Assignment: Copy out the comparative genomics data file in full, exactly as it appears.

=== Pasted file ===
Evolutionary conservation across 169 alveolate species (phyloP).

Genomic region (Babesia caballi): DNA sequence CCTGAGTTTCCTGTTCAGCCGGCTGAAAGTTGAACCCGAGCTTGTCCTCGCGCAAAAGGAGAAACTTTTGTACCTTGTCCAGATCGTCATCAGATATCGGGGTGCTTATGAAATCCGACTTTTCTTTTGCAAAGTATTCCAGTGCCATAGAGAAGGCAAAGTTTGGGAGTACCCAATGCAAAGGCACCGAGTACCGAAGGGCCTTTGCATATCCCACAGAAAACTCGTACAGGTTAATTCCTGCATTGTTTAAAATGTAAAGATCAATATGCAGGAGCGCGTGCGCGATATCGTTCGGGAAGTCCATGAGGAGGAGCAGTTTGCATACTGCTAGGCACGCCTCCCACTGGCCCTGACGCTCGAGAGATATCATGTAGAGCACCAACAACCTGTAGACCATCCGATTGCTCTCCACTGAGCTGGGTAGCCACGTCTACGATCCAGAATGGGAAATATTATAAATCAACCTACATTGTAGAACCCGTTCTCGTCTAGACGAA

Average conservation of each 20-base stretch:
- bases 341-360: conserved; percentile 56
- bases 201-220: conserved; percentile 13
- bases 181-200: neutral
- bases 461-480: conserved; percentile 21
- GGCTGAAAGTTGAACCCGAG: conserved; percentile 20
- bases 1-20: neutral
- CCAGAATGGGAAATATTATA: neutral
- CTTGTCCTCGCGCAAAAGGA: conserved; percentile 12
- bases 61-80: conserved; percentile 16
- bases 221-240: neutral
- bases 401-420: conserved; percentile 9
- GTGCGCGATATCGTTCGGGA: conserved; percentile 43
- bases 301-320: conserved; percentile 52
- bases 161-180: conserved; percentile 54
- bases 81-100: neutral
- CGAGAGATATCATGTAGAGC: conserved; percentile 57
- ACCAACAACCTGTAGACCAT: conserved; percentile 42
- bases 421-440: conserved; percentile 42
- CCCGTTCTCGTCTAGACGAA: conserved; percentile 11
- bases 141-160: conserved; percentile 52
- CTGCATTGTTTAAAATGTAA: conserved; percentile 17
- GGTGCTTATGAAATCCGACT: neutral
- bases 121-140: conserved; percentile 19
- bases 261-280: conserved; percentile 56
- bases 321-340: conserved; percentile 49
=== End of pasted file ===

Evolutionary conservation across 169 alveolate species (phyloP).

Genomic region (Babesia caballi): DNA sequence CCTGAGTTTCCTGTTCAGCCGGCTGAAAGTTGAACCCGAGCTTGTCCTCGCGCAAAAGGAGAAACTTTTGTACCTTGTCCAGATCGTCATCAGATATCGGGGTGCTTATGAAATCCGACTTTTCTTTTGCAAAGTATTCCAGTGCCATAGAGAAGGCAAAGTTTGGGAGTACCCAATGCAAAGGCACCGAGTACCGAAGGGCCTTTGCATATCCCACAGAAAACTCGTACAGGTTAATTCCTGCATTGTTTAAAATGTAAAGATCAATATGCAGGAGCGCGTGCGCGATATCGTTCGGGAAGTCCATGAGGAGGAGCAGTTTGCATACTGCTAGGCACGCCTCCCACTGGCCCTGACGCTCGAGAGATATCATGTAGAGCACCAACAACCTGTAGACCATCCGATTGCTCTCCACTGAGCTGGGTAGCCACGTCTACGATCCAGAATGGGAAATATTATAAATCAACCTACATTGTAGAACCCGTTCTCGTCTAGACGAA

Average conservation of each 20-base stretch:
- bases 341-360: conserved; percentile 56
- bases 201-220: conserved; percentile 13
- bases 181-200: neutral
- bases 461-480: conserved; percentile 21
- GGCTGAAAGTTGAACCCGAG: conserved; percentile 20
- bases 1-20: neutral
- CCAGAATGGGAAATATTATA: neutral
- CTTGTCCTCGCGCAAAAGGA: conserved; percentile 12
- bases 61-80: conserved; percentile 16
- bases 221-240: neutral
- bases 401-420: conserved; percentile 9
- GTGCGCGATATCGTTCGGGA: conserved; percentile 43
- bases 301-320: conserved; percentile 52
- bases 161-180: conserved; percentile 54
- bases 81-100: neutral
- CGAGAGATATCATGTAGAGC: conserved; percentile 57
- ACCAACAACCTGTAGACCAT: conserved; percentile 42
- bases 421-440: conserved; percentile 42
- CCCGTTCTCGTCTAGACGAA: conserved; percentile 11
- bases 141-160: conserved; percentile 52
- CTGCATTGTTTAAAATGTAA: conserved; percentile 17
- GGTGCTTATGAAATCCGACT: neutral
- bases 121-140: conserved; percentile 19
- bases 261-280: conserved; percentile 56
- bases 321-340: conserved; percentile 49